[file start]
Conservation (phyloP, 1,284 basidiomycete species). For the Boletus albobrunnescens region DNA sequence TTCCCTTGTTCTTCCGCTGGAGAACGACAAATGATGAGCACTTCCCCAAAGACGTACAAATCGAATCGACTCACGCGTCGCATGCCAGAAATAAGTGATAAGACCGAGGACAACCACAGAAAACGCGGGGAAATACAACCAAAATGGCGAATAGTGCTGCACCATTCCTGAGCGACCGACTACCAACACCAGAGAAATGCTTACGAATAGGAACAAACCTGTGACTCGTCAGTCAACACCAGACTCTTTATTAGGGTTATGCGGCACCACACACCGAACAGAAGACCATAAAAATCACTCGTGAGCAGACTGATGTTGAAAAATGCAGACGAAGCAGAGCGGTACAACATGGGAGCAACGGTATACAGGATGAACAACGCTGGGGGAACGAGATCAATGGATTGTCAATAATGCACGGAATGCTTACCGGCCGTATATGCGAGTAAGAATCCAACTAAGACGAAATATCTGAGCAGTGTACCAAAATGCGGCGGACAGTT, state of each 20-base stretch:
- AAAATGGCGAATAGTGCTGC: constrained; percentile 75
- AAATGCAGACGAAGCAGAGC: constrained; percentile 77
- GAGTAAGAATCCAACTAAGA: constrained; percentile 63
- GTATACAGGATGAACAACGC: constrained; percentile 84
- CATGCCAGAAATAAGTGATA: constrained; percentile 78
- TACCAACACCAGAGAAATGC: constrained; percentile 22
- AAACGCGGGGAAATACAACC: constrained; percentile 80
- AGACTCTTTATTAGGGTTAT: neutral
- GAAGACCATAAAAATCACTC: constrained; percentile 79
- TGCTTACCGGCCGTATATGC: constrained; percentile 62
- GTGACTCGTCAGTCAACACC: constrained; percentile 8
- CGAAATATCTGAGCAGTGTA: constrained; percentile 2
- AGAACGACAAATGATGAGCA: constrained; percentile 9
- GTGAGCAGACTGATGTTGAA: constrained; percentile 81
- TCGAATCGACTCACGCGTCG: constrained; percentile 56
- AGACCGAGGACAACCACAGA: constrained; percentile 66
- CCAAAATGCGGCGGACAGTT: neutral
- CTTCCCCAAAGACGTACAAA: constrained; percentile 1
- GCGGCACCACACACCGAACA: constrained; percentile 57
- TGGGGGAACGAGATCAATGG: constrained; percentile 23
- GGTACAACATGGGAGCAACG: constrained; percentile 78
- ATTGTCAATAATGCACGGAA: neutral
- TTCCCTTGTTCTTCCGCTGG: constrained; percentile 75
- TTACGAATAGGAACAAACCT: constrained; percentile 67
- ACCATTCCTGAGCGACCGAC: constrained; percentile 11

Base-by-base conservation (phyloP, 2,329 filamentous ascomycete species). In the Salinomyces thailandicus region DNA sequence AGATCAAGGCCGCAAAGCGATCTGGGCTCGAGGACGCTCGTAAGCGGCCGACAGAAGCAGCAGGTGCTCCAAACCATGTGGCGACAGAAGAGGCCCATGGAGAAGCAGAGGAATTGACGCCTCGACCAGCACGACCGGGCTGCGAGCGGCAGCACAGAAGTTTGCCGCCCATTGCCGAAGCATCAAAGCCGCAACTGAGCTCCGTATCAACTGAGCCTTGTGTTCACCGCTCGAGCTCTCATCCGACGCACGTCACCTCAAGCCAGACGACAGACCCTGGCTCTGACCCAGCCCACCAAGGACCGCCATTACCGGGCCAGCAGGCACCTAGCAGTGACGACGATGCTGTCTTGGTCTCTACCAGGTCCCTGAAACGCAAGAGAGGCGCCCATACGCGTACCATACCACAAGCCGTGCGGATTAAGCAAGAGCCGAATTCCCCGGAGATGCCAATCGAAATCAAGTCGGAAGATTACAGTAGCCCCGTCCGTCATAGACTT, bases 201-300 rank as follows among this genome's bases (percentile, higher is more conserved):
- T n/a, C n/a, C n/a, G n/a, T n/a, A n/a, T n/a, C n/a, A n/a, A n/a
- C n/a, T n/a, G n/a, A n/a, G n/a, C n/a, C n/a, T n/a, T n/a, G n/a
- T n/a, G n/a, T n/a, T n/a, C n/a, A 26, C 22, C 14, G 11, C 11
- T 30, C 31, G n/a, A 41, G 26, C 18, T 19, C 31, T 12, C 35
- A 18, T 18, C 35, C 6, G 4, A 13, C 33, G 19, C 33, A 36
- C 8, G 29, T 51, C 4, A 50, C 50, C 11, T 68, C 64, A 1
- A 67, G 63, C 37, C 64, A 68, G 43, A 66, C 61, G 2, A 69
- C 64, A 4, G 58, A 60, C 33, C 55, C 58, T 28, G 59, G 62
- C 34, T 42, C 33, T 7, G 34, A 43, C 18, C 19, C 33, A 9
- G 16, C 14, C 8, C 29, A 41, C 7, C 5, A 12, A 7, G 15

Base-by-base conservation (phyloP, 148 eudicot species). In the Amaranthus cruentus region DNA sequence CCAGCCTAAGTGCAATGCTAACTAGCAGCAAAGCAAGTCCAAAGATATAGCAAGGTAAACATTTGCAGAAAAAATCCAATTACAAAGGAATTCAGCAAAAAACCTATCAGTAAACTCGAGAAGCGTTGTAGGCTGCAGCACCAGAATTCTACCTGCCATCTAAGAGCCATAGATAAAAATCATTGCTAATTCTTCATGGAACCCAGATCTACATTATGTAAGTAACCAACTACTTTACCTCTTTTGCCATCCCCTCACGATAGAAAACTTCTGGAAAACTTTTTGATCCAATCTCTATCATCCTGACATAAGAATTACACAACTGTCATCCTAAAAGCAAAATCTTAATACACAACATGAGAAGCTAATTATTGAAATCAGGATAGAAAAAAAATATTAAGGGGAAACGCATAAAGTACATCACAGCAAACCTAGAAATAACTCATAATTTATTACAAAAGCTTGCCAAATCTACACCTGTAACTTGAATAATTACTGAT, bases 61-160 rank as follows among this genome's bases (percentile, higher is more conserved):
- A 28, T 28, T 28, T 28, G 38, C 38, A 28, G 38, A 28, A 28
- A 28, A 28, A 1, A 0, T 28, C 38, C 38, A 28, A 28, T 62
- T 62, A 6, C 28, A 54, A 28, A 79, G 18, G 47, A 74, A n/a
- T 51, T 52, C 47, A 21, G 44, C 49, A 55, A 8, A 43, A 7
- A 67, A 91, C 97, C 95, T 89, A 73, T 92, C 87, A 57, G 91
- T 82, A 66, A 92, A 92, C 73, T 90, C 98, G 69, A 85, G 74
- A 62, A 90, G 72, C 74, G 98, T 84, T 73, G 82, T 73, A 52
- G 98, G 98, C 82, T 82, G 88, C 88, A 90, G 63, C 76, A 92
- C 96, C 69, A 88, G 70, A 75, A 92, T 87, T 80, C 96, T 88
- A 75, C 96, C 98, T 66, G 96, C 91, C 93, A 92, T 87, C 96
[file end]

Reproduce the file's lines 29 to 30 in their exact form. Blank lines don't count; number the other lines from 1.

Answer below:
- C n/a, T n/a, G n/a, A n/a, G n/a, C n/a, C n/a, T n/a, T n/a, G n/a
- T n/a, G n/a, T n/a, T n/a, C n/a, A 26, C 22, C 14, G 11, C 11